Humanized Description. I love stories like this one where individuals in often menial jobs become celebrities because they blow away everyday expectations. Here Jay Baer describes how US Airways flight attendant Randy Lausen relishes the description of air travel. Baer transcribes both Lausen’s coach and first-class greetings. Here’s the opening to his coach greeting. “Ladies and gentlemen, I bid you a kind welcome to Flight 187, from St. Louis to Phoenix, Arizona otherwise known as paradise. We’ll make a short stop in Phoenix, and then carry on to San Jose’s Norman Mineta airport. The captain has informed me…”
Multitasking Illusions. I recently watched an excellent Frontline program on Roku titled Digital Nation. It documented a study on multitasking confirming what I already knew from an On Point podcast. People (mostly young people) think they’re super productive because they’re multitasking, but in reality they are considerably less productive. The London Times asks if we’ve forgotten how to concentrate? "'In Britain, we work the longest hours and get the least done,' says The Future Laboratory’s Chris Sanderson. 'It’s a big problem.' An 'attention economy' has emerged, where the scarce commodity is human attention. 'The ability to concentrate is the X factor.'” Or, as this blogger writes, Stop Consuming, Start Producing. "Remove yourself from Twitter, Facebook, and any other social networks you’re plugged into. Stop looking at the work of other freelancers. Stop checking your email. Stop answering your phone. And yes, stop reading this blog." It’s all about productivity, after all.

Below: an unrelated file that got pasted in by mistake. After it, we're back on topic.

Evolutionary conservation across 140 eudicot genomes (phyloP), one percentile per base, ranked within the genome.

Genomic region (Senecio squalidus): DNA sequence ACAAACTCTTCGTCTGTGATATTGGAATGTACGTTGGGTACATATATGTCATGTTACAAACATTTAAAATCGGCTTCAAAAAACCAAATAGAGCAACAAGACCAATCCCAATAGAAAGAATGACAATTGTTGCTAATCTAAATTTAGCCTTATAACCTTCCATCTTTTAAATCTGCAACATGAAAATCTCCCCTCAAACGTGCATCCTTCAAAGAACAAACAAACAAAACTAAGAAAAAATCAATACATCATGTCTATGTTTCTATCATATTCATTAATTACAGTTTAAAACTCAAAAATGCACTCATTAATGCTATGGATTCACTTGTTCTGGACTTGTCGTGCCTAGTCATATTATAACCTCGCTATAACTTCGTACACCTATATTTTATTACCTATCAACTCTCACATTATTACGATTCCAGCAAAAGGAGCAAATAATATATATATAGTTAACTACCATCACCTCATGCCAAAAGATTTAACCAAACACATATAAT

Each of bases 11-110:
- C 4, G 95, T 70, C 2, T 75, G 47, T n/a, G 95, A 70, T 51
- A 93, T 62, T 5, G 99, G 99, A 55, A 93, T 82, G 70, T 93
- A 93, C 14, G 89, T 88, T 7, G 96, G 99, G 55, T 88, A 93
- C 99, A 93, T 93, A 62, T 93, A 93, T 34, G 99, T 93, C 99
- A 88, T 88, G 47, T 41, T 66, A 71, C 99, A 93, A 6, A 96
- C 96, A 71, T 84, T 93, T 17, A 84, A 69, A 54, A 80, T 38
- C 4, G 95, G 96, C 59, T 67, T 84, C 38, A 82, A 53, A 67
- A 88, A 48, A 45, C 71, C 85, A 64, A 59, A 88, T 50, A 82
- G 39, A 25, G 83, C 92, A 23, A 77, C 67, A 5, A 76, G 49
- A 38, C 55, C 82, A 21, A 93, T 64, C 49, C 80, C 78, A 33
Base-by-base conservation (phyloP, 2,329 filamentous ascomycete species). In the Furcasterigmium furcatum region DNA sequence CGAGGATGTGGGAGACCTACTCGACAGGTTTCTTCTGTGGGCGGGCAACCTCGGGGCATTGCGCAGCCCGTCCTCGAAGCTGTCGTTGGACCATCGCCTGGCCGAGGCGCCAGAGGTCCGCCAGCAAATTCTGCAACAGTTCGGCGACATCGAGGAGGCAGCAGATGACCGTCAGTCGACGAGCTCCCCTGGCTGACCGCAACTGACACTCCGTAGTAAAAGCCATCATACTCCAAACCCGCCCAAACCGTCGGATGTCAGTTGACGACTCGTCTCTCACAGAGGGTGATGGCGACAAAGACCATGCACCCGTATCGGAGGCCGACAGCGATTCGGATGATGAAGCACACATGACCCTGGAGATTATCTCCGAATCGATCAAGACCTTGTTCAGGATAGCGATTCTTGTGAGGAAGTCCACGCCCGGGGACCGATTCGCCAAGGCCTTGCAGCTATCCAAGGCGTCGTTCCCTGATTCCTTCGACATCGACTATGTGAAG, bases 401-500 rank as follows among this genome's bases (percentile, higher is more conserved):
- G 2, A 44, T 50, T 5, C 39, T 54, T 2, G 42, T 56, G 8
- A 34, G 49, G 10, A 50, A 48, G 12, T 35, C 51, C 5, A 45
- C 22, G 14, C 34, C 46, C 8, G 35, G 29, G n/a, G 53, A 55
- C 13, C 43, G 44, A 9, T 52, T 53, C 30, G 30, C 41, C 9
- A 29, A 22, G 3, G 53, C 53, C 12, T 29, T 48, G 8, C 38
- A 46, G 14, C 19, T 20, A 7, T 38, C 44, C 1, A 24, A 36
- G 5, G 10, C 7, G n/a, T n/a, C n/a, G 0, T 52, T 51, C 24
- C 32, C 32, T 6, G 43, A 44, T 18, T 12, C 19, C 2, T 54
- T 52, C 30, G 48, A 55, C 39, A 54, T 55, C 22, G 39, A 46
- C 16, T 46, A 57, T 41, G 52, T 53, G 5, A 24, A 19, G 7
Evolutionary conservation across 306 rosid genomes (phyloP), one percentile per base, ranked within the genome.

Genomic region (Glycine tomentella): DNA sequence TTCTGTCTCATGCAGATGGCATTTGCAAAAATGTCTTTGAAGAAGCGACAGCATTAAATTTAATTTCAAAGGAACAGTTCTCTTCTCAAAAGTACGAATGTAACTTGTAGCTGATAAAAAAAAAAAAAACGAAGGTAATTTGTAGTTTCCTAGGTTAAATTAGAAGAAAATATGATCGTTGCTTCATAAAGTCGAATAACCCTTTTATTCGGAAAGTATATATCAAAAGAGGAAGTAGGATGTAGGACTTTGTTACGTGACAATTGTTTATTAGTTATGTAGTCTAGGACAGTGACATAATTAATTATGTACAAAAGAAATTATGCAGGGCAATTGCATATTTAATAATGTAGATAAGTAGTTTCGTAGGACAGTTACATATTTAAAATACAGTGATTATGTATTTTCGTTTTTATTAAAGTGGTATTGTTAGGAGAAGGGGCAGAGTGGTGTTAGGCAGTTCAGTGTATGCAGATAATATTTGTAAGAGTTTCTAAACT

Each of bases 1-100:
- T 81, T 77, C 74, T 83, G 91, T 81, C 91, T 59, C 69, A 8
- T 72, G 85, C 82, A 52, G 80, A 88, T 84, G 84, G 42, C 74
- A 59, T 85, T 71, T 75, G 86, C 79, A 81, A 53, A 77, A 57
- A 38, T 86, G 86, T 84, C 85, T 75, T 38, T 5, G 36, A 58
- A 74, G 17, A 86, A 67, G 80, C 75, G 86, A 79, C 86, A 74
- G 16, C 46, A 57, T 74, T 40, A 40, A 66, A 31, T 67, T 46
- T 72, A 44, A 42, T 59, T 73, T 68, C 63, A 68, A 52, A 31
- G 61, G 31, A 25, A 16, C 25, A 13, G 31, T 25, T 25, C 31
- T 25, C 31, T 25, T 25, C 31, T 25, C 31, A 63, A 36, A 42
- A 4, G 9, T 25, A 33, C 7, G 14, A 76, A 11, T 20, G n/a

Is Freelancer a Bad Word? Maybe Thomas James has a point in asking if we should reconsider using the description of “freelancer.” “Some clients are more comfortable working with a company than with a person. Even though a freelancer is definitely their own company, sometimes it can be hard for clients to wrap their heads around that. This leads them to believe that a freelancer is not much more than a hobbyist who makes a little money from [insert your specialty here] on the side.” Good discussion points from other freelancers.
What’s Got You Flapping? Julie Roads shares a wonderful story of a little bird flying into her office as an analogy for how to deal with periods in your freelancing business when you might feel stuck or scared. “Here’s your open window,” she writes. Take yourself out of the equation by pretending it’s a friend struggling. What would you tell him? Calm down. Panic and stress make it harder to find solutions. Try something new. Reboot. Ask for help.
Overlooked Online Community Essentials. Richard Millington lists 8 online community elements that are often overlooked. Suggestions include a community history, a members who’s who, upcoming events, current issues and future plans pages, a FAQ and contact info.